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Wednesday, June 24, 2015

Update, and good wishes

·         An ex-student who has just finished B-Tech from IIT with specialisation in data analysis has been hired on campus by Flipkart. That and other e-commerce companies, as even journalists know, are going great guns right now. Here is a thought-provoking article which I am linking without comment. I shall welcome an informed discussion on the subject. Be warned, however, that I am broadly in agreement with the writer and I am not known to make up my mind hurriedly and superficially.
·         Wonder of wonders, the Pope is now siding with mainstream scientists when it comes to concern for our ecological future, and he is ranged against all kinds neo-liberals and conservatives whose two chief accusations against him are a) he does not understand economics, and b) he does not understand science. I am hoping that sparks will fly when he addresses the UN General Assembly and wondering what the ghosts of Galileo, Cardinal Bellarmine and Adam Smith would have said to one another if they were listening in on the debate.
·         The “best” colleges in India have set 99% aggregate as a cut-off for their most preferred undergraduate courses this year. Everyone, including the head of St. Stephen’s college New Delhi, recognises the utter absurdity of the situation, but pleads helplessness: the aforementioned has publicly remarked that nothing can be done about it until the school boards decide once more to mark exam papers “realistically”. Having been a teacher for most of my life, I know just what he means. At least two horrible things have been happening to our school education over the last two decades (apart from an almost complete extinction of good teachers): syllabi have been continually slashed because ‘our children cannot bear the terrible load’ (heaven knows how we did it, or even our pupils before 1995, and board examination marks have gone through the roof, with literally tens of thousands (including hundreds whom I can personally vouch to be barely literate) routinely scoring over 90% in the aggregate – and countless people scoring more in English and History than in mathematics. I don’t know whether this black comedy will end before the whole system collapses, but I know this much: teachers like me will either become extinct soon, or dollar millionaires.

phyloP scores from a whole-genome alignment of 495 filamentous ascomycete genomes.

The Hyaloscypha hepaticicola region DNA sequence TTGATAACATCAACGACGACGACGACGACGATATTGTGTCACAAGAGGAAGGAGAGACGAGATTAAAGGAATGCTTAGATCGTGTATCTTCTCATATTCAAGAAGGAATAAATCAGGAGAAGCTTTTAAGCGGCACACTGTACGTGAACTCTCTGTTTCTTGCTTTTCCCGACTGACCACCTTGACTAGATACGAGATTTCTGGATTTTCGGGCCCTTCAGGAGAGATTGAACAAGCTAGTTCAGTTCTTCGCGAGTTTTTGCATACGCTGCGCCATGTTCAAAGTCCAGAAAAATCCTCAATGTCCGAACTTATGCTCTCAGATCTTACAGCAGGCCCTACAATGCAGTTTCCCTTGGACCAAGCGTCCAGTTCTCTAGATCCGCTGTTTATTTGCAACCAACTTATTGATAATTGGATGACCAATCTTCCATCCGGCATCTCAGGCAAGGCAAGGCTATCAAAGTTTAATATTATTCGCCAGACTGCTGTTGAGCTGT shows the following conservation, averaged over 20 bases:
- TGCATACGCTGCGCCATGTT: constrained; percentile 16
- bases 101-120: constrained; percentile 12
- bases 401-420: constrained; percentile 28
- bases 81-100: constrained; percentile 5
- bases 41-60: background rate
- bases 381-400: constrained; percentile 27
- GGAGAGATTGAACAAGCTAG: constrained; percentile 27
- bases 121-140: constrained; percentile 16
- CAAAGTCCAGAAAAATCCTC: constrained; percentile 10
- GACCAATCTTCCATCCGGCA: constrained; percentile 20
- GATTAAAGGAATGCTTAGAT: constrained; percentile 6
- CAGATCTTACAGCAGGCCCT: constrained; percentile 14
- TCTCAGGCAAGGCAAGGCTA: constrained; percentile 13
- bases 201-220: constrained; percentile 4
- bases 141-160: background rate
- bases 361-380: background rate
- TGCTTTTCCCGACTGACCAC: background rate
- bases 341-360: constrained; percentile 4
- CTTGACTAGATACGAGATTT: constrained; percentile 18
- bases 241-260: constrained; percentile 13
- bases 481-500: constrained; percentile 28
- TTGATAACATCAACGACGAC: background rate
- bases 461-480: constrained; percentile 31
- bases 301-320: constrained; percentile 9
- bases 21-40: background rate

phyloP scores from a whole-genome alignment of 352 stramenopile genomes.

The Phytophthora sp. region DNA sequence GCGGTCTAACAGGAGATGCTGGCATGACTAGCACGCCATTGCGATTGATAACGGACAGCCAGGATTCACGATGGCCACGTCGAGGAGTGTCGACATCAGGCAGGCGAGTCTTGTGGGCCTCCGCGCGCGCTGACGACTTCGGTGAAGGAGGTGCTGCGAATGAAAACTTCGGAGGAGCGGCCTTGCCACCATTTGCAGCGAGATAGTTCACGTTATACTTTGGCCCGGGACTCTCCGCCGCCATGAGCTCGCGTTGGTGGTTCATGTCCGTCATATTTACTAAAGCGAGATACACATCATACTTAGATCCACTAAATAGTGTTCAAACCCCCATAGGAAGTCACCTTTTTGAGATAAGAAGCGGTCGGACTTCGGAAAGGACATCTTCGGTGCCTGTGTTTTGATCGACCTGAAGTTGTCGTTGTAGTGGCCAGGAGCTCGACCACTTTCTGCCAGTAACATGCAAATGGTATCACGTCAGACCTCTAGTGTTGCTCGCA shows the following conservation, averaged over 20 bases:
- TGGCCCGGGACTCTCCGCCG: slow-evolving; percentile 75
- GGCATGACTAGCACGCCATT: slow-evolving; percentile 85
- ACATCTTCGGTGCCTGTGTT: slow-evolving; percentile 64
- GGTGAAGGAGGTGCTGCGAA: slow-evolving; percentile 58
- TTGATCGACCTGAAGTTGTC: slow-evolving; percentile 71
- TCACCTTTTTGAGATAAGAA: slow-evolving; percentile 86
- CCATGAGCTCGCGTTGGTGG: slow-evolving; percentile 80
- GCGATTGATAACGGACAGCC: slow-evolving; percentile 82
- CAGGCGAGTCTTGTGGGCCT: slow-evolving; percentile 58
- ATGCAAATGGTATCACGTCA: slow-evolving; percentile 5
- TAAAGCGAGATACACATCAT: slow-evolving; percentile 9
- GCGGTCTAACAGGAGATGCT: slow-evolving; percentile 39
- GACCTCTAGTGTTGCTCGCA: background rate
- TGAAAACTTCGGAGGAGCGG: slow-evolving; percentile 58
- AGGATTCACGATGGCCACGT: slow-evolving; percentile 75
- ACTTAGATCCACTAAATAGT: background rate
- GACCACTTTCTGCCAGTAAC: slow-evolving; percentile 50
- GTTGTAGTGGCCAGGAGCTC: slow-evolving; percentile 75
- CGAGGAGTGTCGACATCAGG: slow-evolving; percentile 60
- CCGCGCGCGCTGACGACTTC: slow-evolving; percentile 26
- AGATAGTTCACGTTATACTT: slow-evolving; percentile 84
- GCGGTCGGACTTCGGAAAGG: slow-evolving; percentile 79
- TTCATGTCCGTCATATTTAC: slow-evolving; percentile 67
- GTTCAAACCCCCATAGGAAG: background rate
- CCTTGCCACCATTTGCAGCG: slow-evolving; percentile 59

·         Do look up this article. It is one more contribution to the idea – much scorned and distorted – that ancient Indians knew much more than they are given credit for. We knew they made steel long before Europe found out how to; we learn here that the finest steel for making swords was forged in India too (they used carbon nanotubes! though they might not have been able to use the modern terminology, just as the Egyptians used the right-angled triangle theorem for their buildings long before Pythagoras and others came up with formal proofs). When shall we realize that we need to look back more in order to forge ahead faster – that organizing a worldwide Yoga Day might be something far more than pushing a narrow sectarian agenda?
·         Reading some good new books, such as Kazuo Ishiguro’s The Buried Giant and The Heat and Dust Project by Devapriya Roy and Saurav Jha. Both make for good reading, and both are about long journeys – quite apposite for someone who can hardly walk, don’t you think?